With the news of… well, you know what happened sinking in, there’s this real need of sticking up for those who are likely about to become marginalized when January rolls around. The below list made some rounds on social media late last week. I came across it, read it… and agree with every word and their necessary significance. There are a lot of groups who felt marginalized in one away or another before, and they’ll need someone — anyone — to stand with them now. (The last line and its simple request are so beautiful, by the way.)
You’ve probably noticed how people from different sides of a political aisle or any topic of great societal import really just don’t have — or want — the urge to just drop everything, smooth out the divide, and go to the bar for a drink and a simple, “Hey, how you doin’?” type of chat. But you do get something like that at the end of your everyday run-of-the-mill sporting event. Saturday night, I read an entry in The A.V. Club‘s “Block & Tackle” column, in which John Teti chews the fat about the National Football League. Like many of you, Teti was bummed out over the outcome of the presidential election, but it wasn’t so much about which candidate won or which candidate lost, but more about how half of the country would be bummed out no matter who won.
Yeah, it’s that failure of large swaths Americans to overcome acrimony and talk about a well-fought-out battle that’s so distressing. Politics is a dangerous sport here in 2016. So is football. But as Teti reminds the reader in his column, fans of opposing NFL teams can watch their teams battle each other on Sunday afternoon, then sit next to each other at work on Monday morning and talk about the game… without having any desire to ring each others’ necks. Teti writes, “We move on with our lives because sports don’t matter, which makes them wonderful practice for the hard stuff. You flex your forgiveness-and-understanding muscles on the inconsequential things so you can put them to use on heavier matters.”
John Teti has the advantage of writing a football column that’s national in scope. That affords him, despite his indicated previous passion for the New England Patriots, to learn more about a certain opponent each week. He’ll read about the other team’s performances, strengths, weaknesses, media musings, etc. And it helps him to see that team as more than just 50-some guys wearing the uniform of an opposing team. It helps him see them as a bunch of Regular Joes. It’s the exercise of preparing for and writing his column that has helped Teti in seeing people outside of football as also regular people… even if he still feels real difficulty in empathizing with those he politically disagrees with.
So, if your empathy muscles need a workout, do what John Teti practices and recommends: Follow a different NFL team for a week. Learn about their roster, their season, and their pregame prep. Then watch them on Sunday, when you slowly find yourself rooting for them a little bit, even if you’re going to go back to rooting for your own team come Monday. It’s a great column by Teti, and you can read it at this link. Oh, note the liberal use of photos of opposing NFL players giving each other well wishes after the game. (“Hey, dude! [friendly handshake] Good playin’ today!”) If those guys can do something as simple as congratulating each other after 3 hours of knocking each other silly, can we do the same after months upon months of political acrimony?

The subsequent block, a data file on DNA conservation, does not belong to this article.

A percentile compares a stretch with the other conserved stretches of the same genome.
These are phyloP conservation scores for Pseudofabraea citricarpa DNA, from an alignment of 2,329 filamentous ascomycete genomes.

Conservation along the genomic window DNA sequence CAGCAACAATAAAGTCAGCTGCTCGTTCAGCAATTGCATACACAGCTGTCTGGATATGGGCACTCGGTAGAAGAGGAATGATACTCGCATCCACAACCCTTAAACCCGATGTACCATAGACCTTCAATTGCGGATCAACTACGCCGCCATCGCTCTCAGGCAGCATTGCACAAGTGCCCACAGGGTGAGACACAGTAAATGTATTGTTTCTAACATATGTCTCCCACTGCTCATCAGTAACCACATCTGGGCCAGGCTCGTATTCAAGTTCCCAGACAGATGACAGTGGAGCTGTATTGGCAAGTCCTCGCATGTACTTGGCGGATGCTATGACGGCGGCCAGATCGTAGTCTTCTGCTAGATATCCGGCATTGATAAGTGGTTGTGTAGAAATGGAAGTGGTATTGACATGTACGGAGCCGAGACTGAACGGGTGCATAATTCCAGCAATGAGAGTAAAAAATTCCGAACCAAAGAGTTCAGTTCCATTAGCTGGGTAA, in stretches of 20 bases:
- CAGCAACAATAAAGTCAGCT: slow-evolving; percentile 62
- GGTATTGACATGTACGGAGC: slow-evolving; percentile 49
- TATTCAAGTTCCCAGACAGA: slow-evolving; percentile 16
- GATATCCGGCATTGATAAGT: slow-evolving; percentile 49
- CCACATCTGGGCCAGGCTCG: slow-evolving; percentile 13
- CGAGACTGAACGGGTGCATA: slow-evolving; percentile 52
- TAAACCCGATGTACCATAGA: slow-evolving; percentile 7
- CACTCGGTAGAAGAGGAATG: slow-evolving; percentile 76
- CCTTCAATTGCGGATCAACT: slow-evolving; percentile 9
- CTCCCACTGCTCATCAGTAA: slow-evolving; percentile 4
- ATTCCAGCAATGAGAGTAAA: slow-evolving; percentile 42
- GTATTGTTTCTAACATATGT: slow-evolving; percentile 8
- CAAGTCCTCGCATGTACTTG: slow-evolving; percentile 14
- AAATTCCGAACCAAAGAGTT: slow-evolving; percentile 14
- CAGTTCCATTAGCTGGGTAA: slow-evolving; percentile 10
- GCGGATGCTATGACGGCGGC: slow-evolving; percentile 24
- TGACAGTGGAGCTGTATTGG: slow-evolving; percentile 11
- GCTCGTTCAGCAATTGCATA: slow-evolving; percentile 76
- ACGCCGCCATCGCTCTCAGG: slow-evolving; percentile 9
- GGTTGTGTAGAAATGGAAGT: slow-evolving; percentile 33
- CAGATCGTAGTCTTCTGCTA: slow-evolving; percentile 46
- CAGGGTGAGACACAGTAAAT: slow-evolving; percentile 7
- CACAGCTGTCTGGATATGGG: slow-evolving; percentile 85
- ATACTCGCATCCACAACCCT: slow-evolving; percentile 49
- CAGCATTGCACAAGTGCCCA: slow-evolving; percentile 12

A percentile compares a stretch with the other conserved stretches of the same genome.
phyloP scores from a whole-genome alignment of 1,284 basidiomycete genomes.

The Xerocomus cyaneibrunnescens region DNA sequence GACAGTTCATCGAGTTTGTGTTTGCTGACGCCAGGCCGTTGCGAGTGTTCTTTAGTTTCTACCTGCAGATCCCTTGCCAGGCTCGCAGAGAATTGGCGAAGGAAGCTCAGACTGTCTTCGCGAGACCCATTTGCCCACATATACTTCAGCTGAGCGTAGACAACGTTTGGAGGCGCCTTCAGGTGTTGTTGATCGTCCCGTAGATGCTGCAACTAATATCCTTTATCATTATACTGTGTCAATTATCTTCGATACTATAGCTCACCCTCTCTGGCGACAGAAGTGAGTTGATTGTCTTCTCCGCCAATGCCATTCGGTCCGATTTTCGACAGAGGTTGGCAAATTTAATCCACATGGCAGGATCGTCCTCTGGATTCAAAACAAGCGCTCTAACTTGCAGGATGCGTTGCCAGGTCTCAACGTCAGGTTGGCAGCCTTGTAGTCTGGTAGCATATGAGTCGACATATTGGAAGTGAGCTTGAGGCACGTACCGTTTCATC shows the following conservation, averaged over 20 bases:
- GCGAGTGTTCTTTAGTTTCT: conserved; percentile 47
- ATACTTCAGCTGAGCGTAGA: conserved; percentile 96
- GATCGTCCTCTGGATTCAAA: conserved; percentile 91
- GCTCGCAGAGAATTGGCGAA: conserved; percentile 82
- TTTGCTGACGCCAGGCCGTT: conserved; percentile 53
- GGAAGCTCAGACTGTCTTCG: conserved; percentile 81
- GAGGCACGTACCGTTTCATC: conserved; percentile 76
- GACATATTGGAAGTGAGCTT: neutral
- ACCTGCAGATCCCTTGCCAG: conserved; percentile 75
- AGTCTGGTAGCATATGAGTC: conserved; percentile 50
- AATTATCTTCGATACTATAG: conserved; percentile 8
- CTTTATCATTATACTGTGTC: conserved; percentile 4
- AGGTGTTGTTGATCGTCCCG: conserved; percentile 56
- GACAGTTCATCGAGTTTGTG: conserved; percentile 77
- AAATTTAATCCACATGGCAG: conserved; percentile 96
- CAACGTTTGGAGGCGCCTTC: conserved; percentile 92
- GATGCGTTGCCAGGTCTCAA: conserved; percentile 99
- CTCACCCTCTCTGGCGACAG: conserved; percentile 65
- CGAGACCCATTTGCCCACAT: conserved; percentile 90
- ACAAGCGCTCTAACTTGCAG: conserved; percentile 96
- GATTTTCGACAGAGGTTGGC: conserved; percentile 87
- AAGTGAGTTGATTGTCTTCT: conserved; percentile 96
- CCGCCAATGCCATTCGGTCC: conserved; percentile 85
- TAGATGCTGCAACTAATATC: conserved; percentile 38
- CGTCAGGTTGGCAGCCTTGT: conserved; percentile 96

Even if you do want to sincerely congratulate the other side after falling short, there’s still that desire to release your emotions in a cathartic way. Case in point, the cold open segment to last weekend’s Saturday Night Live. Even if you’re not a regular watcher of SNL, you probably know by now of the excellent job Kate McKinnon has done portraying a confidently comical version of Hillary Clinton (she won that Emmy in September for a reason). And you’ve certainly known by now that the real-life Mrs. Clinton came up earth-shakingly short (in electoral votes, anyway) on Election Night.
The outcome, as you’ve most certainly know by now, left raw a lot of people’s nerves. I mean, half of the country were far from being in a jovial mood. SNL really needed to recognize that fact last weekend, and they captured the mood in this 3-minute-long cold open that not only captured the feelings of many Americans, but also recognized the acclaimed singer/songwriter Leonard Cohen, who passed away earlier in the week (as if this week, and 2016 as a whole, weren’t awful enough already). There’s McKinnon, as Hillary, seated at a piano at sparsely-lit center stage, the same spot where guest host Dave Chappelle would say hello a few moments later. McKinnon… well, grab a box of tissues, hit the “play” button below, and pick up reading after the jump.
Yes, that’s Kate McKinnon packing an emotional wallop with her acting, singing, and piano playing abilities. The song is “Hallelujah,” which is perhaps the most famous entry in the Leonard Cohen songbook (a book has even been written about it). It’s a song that’s equal parts triumph and tragedy, and can be joyous and sweet in some interpretations yet solemn and liturgical in others. McKinnon and SNL, knowing the collective emotion of the week, eschewed the cutesy for the serious. Hearing that weighty closing verse of “I did my best/It wasn’t much” and “Mrs. Clinton’s” post-song nod to the camera only confirms that the vanquished candidate, despite an outcome that went all wrong, stands strong and proud in the cold reality of defeat. She will stand before the Lord of Song with nothing but on her tongue of Hallelujah.
It’s a safe bet there were more than a few moist eyes in the SNL audience — both inside the studio and across the country — after Kate McKinnon’s performance. No matter your beliefs, you will certainly recognize these 3 minutes as one of the most beautiful moments in SNL history.